“It was supposed to work in our application. This failure is going to cost us a lot of rig time.”
Was this product checked out prior to purchase? Was it fit-for-purpose? Some due diligence was probably used, but the better question is…was the product assessed through Design Assurance? Design assurance is an engineering process that confirms the product meets performance requirements and complies with design policies and industry standards.
Let’s unpack that statement.
In practice, design assurance is an independent engineering assessment of the product’s configuration, materials, analytical results, design for reliability activities (DfR), laboratory testing, documentation, conformance with industry standards, and more. A quick look at three of these elements will help in understanding why they are of interest in Design Assurance work.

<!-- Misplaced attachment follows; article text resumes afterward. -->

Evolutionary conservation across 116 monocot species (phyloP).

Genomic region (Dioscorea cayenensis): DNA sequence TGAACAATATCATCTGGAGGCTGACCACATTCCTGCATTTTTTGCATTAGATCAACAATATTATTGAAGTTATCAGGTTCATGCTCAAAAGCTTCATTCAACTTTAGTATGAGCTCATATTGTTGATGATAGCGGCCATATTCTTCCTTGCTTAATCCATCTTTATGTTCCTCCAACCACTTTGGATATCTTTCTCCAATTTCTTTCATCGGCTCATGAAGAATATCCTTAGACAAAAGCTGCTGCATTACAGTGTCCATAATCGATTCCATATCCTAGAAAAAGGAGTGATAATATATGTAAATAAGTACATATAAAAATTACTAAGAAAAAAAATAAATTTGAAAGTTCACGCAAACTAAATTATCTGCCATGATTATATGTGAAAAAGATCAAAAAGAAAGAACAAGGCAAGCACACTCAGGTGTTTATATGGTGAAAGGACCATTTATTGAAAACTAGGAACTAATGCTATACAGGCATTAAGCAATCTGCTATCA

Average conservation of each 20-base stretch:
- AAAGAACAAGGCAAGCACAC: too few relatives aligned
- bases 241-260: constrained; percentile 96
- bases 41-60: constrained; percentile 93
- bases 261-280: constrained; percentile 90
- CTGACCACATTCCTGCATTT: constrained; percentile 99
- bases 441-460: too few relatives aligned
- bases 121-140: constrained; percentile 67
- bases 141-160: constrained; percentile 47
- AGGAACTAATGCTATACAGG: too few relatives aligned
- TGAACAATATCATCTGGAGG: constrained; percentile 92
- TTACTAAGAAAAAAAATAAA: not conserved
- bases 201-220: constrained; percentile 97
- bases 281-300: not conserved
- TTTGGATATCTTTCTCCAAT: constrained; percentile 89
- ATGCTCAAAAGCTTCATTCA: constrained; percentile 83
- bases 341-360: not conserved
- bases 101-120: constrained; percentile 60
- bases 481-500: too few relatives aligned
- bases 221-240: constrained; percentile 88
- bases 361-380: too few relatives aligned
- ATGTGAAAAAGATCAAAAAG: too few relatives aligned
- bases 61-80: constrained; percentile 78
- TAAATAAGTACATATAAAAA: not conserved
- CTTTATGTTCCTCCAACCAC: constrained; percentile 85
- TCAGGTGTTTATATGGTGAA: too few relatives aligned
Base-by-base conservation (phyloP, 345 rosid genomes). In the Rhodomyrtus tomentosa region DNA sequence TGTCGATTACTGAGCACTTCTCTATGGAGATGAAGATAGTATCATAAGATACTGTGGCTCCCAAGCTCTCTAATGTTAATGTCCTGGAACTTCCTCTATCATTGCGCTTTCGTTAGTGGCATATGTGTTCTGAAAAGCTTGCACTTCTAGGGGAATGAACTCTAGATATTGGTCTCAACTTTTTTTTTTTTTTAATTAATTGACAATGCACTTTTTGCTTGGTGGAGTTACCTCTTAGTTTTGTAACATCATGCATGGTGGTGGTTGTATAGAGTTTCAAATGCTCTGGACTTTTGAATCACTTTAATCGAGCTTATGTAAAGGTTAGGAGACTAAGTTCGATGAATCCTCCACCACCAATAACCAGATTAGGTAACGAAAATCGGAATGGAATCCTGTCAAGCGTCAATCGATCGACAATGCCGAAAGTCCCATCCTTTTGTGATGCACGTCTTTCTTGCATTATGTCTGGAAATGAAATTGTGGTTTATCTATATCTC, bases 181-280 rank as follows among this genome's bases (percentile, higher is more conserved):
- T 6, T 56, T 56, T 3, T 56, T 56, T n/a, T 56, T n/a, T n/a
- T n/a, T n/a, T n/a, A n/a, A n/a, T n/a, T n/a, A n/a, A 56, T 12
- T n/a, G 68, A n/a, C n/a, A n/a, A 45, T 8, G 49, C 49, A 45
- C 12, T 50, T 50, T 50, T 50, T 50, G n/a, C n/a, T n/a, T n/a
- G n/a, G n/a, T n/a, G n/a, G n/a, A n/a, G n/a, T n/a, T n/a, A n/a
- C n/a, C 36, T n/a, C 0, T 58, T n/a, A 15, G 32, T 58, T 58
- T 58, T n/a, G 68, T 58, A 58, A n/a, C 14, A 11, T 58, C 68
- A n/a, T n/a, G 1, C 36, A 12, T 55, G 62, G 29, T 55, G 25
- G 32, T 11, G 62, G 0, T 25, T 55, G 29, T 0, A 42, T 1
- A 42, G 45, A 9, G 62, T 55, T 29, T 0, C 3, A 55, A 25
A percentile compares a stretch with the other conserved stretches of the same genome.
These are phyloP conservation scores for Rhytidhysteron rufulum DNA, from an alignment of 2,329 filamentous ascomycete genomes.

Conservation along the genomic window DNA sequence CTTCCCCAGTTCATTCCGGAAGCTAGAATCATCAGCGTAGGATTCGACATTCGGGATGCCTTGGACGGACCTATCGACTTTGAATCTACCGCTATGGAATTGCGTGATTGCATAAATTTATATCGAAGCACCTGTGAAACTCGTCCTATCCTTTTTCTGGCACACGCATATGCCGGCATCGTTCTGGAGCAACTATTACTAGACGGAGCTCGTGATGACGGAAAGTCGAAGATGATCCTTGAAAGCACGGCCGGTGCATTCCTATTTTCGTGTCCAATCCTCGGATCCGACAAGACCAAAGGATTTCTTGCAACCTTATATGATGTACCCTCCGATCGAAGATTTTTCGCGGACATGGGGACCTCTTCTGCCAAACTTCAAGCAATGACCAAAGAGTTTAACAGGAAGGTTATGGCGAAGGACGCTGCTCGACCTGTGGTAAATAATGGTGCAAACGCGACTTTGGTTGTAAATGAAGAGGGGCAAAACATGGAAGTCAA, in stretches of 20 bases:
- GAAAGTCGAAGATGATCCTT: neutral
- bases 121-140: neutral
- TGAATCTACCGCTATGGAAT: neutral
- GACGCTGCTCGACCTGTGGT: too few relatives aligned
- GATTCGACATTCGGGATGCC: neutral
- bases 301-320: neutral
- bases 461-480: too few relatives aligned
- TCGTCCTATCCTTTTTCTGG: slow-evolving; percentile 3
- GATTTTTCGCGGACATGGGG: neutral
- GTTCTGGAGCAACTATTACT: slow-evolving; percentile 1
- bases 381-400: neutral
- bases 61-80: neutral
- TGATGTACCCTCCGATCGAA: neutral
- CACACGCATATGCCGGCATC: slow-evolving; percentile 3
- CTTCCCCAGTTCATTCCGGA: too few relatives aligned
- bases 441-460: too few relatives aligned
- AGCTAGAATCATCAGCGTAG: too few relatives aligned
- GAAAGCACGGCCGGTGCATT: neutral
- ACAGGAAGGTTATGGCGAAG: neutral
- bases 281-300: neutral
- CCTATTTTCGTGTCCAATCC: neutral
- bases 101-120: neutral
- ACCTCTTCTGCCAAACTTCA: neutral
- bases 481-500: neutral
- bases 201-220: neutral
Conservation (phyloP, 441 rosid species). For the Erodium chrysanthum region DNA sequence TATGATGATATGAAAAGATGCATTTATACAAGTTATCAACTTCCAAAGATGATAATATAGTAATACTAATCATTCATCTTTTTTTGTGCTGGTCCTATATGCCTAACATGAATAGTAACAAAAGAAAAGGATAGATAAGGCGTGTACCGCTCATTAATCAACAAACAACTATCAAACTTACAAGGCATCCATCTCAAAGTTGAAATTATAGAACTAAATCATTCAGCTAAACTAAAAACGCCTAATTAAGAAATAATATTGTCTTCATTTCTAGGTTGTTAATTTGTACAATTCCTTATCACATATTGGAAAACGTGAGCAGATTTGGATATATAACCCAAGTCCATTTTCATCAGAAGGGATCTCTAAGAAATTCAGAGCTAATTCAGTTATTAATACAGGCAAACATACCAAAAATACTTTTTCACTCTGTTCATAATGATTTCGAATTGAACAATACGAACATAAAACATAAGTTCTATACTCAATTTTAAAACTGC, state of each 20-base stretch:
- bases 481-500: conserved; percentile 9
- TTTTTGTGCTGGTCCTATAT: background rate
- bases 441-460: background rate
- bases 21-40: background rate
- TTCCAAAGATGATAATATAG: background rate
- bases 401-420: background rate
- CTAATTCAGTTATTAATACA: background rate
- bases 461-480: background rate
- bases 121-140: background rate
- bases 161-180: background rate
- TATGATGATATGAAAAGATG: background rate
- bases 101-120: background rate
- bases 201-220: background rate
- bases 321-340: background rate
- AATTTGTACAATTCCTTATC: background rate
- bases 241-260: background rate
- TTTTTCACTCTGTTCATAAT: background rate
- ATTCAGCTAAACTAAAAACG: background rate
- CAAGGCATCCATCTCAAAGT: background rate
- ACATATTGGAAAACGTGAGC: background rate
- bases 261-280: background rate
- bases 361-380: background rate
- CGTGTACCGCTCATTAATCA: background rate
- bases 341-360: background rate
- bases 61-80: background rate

- Product reliability is largely determined by the configuration, which should be driven by the product’s Basis of Design (BoD). The BoD defines the optimal arrangement of components, materials, important interfaces, and more. Basis of Design is further discussed in the Integris article Better, Faster, and Cheaper: Basis of Design.
- Design for Reliability (DfR). An effective DfR program identifies and mitigates equipment risk during product development. Important components of a DfR program include company design policies and risk assessment tools.
- Industry standards. Many equipment risks can be mitigated using industry standards that prescribe standardized analysis and testing protocols.
In the upstream energy business, an operator will use a Design Assurance specialist to assess equipment prior to purchase. A Design Assurance assessment delivers the highest value to the purchaser when performed by an independent subject matter expert.
Truth: Design Assurance will help you make the fit-for-purpose decision.